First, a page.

Overlooking the Obvious: Communication of Efficacy by the Mass Media During the Ebola Crisis in Liberia

Monique Mitchell Turner, Tamah Kamlem, Rajiv N. Rimal, Hina Shaikh, Nwanneamaka Ume

Research output: Contribution to journalArticlepeer-review


The role of mass media during a public health crisis is an ineluctable part of providing the public with critical information rapidly, particularly messages about self- and response efficacy. However, little is known about the role local news media play in disseminating efficacy information during infectious disease outbreaks. Here, we use the 2014 Ebola outbreak in Liberia as a case to explore this question. We content analyzed newspaper and radio messages disseminated between March 2014 and March 2015, during the midst of the outbreak. Results show that both radio programs and newspaper articles mentioned over 21 prevention steps at some point, with noticeable differences within which disease prevention messages were communicated most frequently to the public. At least 1 mention of self-efficacy was identified in 31.5% of radio content (n = 127), 23.6% of radio programming (n = 55), and 10.6% of newspaper content (n = 745). Response efficacy, signifying effectiveness of preventive methods, was detected in 25.2% of radio (n = 127), 16.4% of radio programming (n = 55), and 15% of newspaper content (n = 745). This is important as efficacy reporting can impact public readiness to adopt preventative measures and affect beliefs about self- and response efficacy, ultimately decreasing chances of spreading the infection and poorer health outcomes.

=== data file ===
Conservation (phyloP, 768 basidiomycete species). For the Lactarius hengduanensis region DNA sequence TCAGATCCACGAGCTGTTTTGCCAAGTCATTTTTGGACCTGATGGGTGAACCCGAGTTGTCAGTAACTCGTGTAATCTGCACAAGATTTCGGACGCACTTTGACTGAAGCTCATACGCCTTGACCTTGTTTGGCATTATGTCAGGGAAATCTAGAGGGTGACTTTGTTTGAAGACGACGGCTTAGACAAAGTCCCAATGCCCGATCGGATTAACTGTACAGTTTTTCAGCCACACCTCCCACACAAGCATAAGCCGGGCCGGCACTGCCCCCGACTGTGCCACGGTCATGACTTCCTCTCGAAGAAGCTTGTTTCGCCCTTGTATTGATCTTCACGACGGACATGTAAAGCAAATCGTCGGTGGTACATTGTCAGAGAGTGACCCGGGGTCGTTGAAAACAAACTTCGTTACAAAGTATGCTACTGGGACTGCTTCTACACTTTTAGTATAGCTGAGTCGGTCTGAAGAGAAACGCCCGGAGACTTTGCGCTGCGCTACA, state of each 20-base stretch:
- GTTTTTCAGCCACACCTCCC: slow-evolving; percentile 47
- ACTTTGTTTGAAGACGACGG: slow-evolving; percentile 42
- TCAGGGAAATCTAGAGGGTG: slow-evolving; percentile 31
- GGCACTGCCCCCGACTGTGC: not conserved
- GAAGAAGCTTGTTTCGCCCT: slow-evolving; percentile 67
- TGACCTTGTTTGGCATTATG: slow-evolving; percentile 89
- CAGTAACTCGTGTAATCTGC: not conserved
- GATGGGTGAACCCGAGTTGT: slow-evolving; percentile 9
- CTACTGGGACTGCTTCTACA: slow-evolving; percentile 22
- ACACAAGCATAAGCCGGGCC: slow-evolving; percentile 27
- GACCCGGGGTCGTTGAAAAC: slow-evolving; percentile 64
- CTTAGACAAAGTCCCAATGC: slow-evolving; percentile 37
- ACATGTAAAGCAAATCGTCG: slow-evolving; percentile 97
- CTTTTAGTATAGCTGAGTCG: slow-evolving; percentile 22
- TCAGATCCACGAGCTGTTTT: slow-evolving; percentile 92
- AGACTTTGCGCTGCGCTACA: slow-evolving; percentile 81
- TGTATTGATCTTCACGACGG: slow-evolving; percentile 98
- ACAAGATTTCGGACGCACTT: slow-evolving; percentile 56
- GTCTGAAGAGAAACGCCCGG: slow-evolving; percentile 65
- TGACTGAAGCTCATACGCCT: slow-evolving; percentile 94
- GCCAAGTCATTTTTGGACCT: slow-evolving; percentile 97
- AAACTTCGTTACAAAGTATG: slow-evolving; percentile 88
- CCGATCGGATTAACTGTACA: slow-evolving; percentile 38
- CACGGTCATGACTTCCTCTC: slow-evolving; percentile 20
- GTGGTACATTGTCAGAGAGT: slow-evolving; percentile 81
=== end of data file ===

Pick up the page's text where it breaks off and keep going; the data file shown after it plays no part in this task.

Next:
Original languageEnglish (US)
Pages (from-to)259-268
Number of pages10
JournalPrevention Science
Issue number2
StatePublished - Feb 2021


  • Communication
  • Ebola
  • Health crisis
  • Liberia
  • Prevention message
  • Response efficacy
  • Self-efficacy

ASJC Scopus subject areas

  • Public Health, Environmental and Occupational Health


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